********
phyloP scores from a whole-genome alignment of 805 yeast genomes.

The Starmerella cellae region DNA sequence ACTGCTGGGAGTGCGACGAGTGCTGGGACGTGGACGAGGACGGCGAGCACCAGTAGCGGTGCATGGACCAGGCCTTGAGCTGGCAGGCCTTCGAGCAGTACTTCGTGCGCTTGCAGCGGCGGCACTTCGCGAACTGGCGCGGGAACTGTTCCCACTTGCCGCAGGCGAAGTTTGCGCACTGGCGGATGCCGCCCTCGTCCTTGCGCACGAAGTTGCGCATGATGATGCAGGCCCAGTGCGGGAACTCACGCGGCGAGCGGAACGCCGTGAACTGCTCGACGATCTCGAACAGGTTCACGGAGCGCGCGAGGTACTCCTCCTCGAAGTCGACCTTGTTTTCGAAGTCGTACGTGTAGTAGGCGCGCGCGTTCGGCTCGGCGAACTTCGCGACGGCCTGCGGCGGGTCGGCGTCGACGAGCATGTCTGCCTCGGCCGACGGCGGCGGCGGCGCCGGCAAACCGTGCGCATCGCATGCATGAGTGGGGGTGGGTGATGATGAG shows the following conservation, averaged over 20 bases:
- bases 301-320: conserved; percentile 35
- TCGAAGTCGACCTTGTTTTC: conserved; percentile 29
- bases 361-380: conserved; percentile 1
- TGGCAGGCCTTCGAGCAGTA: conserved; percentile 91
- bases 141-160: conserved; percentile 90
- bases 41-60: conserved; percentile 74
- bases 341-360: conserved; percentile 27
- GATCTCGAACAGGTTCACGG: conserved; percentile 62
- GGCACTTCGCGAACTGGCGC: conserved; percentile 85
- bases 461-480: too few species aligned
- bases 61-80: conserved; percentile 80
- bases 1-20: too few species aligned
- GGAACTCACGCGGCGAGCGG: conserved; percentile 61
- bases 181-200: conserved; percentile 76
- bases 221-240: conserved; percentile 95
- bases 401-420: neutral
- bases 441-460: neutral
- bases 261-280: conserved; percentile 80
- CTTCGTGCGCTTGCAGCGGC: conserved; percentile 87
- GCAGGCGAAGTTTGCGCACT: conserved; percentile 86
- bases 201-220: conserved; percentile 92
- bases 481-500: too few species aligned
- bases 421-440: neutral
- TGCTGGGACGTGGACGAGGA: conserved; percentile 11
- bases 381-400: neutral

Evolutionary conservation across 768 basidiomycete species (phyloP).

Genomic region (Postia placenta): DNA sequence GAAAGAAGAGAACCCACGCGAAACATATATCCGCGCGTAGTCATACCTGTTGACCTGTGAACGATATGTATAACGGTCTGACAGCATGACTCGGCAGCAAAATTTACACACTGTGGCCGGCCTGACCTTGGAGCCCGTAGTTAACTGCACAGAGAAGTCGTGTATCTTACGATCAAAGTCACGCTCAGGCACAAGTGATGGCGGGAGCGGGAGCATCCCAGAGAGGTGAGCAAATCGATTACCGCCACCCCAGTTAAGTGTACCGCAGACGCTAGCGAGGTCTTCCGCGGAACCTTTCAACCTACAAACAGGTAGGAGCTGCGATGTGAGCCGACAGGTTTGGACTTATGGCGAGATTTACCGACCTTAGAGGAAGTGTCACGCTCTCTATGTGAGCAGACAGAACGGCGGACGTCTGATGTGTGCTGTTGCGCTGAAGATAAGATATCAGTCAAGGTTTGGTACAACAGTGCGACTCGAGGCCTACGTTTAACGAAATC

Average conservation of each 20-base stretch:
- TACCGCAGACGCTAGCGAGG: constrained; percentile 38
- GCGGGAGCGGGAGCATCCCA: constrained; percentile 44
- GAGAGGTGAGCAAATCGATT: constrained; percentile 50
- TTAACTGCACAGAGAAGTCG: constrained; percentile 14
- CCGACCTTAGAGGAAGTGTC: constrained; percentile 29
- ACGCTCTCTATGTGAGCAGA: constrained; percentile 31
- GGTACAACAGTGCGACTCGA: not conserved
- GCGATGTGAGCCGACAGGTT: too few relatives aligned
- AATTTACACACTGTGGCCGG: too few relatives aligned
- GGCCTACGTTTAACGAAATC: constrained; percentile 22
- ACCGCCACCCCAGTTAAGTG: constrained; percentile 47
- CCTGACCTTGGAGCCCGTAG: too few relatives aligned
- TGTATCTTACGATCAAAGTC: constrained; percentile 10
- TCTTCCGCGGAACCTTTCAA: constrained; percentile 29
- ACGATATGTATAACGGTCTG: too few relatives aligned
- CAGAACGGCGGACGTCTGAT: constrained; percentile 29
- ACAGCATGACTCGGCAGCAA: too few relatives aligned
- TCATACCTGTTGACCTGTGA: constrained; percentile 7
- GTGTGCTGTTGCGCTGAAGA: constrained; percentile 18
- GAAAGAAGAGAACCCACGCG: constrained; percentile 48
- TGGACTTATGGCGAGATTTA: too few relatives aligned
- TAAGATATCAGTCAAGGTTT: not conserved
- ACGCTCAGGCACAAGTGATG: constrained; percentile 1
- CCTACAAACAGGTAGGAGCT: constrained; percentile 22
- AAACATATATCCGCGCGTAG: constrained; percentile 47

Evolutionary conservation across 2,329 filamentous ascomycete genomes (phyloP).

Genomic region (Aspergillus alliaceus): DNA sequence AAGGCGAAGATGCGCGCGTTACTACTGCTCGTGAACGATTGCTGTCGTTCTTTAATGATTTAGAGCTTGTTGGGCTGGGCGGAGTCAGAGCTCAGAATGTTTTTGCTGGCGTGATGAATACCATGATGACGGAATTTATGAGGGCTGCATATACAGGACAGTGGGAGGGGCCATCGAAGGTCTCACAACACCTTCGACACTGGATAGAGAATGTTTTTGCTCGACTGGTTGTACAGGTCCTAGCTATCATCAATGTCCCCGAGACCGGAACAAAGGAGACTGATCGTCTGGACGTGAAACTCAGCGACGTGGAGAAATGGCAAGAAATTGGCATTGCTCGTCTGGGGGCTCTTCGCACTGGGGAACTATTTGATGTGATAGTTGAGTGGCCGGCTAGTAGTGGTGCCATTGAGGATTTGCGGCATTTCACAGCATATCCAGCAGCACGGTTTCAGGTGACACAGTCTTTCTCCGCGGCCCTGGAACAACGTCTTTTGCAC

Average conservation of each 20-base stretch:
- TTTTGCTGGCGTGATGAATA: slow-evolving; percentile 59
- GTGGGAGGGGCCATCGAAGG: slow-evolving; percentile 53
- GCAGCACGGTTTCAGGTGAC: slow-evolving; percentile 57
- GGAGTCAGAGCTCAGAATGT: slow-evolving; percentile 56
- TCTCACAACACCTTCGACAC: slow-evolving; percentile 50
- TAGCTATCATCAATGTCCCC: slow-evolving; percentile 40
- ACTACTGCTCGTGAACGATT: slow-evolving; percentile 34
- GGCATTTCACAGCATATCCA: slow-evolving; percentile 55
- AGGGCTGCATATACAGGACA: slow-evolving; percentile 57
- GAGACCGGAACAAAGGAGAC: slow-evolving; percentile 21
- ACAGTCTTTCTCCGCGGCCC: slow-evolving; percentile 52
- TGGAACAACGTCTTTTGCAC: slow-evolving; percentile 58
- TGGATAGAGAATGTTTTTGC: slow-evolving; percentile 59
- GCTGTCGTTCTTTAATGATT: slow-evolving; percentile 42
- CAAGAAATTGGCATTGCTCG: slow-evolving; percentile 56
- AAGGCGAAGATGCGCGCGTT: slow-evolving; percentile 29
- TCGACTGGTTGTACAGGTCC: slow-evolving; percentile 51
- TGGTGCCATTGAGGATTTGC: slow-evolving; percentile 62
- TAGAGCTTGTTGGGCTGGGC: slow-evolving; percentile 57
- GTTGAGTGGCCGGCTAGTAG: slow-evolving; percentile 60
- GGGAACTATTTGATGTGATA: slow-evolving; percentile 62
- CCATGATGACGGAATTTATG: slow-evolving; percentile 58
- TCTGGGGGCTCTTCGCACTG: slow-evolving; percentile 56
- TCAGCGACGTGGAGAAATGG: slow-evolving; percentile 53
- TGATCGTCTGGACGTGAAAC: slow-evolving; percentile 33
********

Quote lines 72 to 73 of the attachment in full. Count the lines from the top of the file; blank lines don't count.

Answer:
- GCTGTCGTTCTTTAATGATT: slow-evolving; percentile 42
- CAAGAAATTGGCATTGCTCG: slow-evolving; percentile 56